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Last pushed: a year ago
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Jupyter Notebook with Python 3 Kernel Based on sequenceiq/spark
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Jupyter Notebook with Python 3.5 kernel based on sequenceiq/spark

Create and start a container:

docker run -it -p 8888:8888 -p 8088:8088 -p 8042:8042 -p 4040:4040 -h sandbox -v $(pwd):/root/myproject ceshine/spark-jupyter bash

Inside the container, run (assuming you're inside /root folder):

jupyter notebook

(There is a inside /root which saves you certain amounts of typing. You might want to copy and adapt that script into your project folder.)

Now visit http://<your docker container ip>:8888 and you're good to go!

Hive Setup

Create required HDFS structure

hadoop fs -mkdir -p /user/hive/warehouse && hadoop fs -chmod g+w /user/hive/warehouse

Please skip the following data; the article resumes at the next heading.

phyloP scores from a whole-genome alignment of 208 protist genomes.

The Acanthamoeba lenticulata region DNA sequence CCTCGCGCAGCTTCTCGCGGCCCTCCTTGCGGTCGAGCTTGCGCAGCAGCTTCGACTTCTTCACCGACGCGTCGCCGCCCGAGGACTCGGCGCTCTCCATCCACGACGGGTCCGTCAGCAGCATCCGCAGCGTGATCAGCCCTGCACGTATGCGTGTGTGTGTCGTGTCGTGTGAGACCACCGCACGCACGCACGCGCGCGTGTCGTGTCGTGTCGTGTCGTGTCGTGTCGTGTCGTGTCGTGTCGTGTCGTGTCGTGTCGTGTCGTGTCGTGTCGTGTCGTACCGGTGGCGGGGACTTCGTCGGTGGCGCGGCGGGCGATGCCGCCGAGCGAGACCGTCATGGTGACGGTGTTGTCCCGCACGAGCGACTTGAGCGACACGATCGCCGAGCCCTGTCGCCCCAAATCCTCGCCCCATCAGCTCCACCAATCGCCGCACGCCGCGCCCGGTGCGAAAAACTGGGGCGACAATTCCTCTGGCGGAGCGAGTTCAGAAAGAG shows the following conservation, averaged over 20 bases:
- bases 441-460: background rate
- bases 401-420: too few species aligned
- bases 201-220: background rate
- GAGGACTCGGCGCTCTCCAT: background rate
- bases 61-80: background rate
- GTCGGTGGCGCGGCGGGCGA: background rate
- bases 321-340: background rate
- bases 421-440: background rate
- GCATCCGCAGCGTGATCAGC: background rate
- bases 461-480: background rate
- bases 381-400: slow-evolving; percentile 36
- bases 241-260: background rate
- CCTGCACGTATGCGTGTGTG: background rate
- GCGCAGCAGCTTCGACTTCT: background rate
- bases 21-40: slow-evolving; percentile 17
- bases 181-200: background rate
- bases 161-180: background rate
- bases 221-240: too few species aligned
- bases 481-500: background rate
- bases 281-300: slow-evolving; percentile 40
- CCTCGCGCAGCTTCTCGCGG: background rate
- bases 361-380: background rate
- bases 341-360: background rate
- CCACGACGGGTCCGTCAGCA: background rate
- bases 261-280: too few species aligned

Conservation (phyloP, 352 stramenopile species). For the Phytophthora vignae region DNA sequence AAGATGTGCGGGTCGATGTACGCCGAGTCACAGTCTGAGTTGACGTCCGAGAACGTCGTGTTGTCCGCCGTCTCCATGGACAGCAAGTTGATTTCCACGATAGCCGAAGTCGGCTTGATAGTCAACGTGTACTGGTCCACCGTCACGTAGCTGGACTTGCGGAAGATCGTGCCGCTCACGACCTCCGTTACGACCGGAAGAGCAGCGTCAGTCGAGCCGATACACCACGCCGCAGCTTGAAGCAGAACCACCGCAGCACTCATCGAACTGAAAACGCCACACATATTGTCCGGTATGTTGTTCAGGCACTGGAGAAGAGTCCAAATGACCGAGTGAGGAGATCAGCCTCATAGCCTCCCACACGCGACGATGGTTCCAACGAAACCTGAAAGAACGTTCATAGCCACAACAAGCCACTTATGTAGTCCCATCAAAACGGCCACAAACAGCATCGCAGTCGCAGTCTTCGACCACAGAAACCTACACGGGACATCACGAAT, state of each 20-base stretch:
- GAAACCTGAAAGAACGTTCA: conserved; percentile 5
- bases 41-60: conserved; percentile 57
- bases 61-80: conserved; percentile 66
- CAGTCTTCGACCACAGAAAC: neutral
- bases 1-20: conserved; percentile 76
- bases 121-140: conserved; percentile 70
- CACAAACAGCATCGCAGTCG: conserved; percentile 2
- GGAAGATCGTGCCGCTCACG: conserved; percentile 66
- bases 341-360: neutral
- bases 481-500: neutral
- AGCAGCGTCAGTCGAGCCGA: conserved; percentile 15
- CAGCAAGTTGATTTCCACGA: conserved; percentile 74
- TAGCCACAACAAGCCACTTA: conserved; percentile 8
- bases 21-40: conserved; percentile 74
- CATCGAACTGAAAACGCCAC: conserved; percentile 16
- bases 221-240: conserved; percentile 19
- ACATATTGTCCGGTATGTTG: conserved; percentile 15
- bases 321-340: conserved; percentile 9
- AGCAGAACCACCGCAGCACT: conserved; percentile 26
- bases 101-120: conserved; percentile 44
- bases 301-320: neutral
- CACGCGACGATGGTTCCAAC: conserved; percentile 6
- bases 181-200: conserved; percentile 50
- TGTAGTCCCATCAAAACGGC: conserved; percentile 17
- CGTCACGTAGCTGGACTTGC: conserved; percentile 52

hadoop fs -mkdir -p /tmp && hadoop fs -chmod g+w /tmp

Re-create metastore if run into troubles:

rm -rf /hive/metastore_db
cd /hive && schematool -initSchema -dbType derby

Test Notebook

The following code is adapted from all-spark-notebook of docker-stacks. You can use this notebook to check if the environment is set up correctly.

import os
# make sure pyspark tells workers to use python3 not 2 if both are installed
os.environ['PYSPARK_PYTHON'] = '/usr/bin/python3.5'

import pyspark
conf = pyspark.SparkConf()

# point to mesos master or zookeeper entry (e.g., zk://
# set other options as desired
conf.set("spark.executor.memory", "1g")
conf.set("spark.core.connection.ack.wait.timeout", "1200")

# create the context
sc = pyspark.SparkContext(conf=conf)

# do something to prove it works
rdd = sc.parallelize(range(100000000))

To quote from the original docker-stack repo:

Of course, all of this can be hidden in an IPython kernel startup script, but "explicit is better than implicit." :)

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